Wednesday, December 12, 2012



A parlour game that I would love to try this Christmas is Snapdragon. In England during the 19th Century (and I'm sure prior) it was usually played on Christmas Eve (or Twelfth Night) and was also popular in Canada and America. Though in America it was traditionally played on Halloween.

All you need to play Snapdragon is a wide, shallow bowl, plenty of raisins, brandy and a match. Yep, you have to love those Victorians for lighting alcohol on fire in the parlour! The object of the game is for everyone to stand around and take turns fishing out the raisins and popping them into their mouths to put the flames out! Think of the hysterics of those attempting to grab a raisin from the flaming liquid! I think it would be a riot!
In Francis Grose's 1811 Dictionary of the Vulgar Tongue (which I highly recommend browsing through) snapdragon is defined as: "A Christmas gambol; raisins and almonds being put into a bowl of brandy, and the candles extinguished, the spirit is set on fire, and the company scramble for raisins."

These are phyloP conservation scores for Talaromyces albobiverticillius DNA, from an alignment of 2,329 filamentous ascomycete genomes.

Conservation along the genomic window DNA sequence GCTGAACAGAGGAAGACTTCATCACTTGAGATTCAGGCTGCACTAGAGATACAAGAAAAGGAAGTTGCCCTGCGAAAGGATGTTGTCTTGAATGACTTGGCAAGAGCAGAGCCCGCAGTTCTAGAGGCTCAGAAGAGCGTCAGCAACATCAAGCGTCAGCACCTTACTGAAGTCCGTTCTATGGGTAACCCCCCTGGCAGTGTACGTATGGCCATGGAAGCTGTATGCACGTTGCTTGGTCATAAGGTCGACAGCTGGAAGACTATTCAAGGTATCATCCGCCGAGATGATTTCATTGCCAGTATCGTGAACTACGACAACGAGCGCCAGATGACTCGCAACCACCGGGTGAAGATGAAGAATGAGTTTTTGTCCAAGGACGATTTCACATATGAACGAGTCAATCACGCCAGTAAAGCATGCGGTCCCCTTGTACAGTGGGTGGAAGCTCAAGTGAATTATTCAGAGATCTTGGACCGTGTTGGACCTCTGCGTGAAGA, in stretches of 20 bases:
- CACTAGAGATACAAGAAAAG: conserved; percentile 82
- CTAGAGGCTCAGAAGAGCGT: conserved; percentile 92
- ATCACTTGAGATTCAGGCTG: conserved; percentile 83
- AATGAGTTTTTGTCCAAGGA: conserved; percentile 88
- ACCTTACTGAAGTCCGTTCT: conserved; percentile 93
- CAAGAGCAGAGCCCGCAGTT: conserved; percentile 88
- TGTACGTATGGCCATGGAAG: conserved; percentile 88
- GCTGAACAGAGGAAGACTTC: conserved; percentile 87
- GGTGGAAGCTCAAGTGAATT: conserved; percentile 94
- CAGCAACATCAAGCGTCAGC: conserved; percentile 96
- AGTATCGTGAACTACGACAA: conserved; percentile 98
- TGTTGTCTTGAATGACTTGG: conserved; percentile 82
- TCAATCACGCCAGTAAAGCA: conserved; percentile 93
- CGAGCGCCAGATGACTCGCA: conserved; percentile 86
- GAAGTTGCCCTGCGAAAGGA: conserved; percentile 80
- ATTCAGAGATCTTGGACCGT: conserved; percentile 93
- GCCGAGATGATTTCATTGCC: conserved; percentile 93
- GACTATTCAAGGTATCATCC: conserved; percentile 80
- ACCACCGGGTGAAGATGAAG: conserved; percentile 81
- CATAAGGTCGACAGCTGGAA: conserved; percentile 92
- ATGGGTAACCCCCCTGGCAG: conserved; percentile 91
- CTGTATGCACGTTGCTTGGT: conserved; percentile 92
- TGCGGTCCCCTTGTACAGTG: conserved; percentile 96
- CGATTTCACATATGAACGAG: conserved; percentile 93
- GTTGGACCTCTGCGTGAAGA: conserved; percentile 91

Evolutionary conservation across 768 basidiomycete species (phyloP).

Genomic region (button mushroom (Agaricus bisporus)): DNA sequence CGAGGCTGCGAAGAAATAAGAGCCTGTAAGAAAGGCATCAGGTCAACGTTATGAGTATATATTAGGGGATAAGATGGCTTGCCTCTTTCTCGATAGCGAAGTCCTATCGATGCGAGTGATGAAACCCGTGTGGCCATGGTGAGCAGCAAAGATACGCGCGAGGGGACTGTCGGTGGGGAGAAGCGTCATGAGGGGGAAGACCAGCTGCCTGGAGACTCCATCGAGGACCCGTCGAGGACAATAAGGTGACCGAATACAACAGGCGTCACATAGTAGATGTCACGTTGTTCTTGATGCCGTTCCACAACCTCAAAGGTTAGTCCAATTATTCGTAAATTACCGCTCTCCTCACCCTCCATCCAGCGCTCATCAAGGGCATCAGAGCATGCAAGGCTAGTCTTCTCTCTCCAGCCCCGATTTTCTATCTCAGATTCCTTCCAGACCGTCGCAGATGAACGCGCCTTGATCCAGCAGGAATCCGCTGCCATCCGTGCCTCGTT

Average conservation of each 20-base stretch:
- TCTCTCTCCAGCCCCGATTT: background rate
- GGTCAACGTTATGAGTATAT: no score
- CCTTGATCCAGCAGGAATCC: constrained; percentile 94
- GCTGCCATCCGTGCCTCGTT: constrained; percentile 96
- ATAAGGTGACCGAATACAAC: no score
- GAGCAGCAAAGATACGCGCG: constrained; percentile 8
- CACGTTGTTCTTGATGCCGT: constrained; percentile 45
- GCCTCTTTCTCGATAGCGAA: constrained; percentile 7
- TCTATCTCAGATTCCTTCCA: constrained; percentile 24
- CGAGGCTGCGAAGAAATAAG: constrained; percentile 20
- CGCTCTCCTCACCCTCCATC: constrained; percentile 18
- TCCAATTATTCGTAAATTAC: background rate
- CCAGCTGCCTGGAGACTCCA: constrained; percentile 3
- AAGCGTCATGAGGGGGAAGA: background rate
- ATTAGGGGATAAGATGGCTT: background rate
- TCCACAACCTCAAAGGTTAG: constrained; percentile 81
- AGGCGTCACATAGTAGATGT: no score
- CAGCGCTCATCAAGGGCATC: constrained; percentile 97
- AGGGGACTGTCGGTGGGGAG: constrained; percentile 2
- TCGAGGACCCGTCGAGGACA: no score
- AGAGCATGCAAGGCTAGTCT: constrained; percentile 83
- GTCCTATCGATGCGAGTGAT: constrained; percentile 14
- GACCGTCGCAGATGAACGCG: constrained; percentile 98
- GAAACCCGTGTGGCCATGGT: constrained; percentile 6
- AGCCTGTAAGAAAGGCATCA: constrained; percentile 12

Free on Kindle
1811 Dictionary of the Vulgar Tongue

According to Robert Chamber's Book of Days (1st published in 1864), there was a poem or song that was sung while playing. 

The Song of Snapdragon
Here he comes with flaming bowl,
Don't he mean to take his toll,
Snip! Snap! Dragon!
Take care you don't take too much,
Be not greedy in your clutch,
Snip! Snap! Dragon!
With his blue and lapping tongue
Many of you will be stung,
Snip! Snap! Dragon!
There is probably a very good reason this tradition fell out of favour but I find that the idea of playing at least once can't be missed! If I'm fortunate enough to find willing participants this Christmas season I will make sure it's well documented with video footage and pictures for sharing!
"Mischief Managed" ~ Kelly

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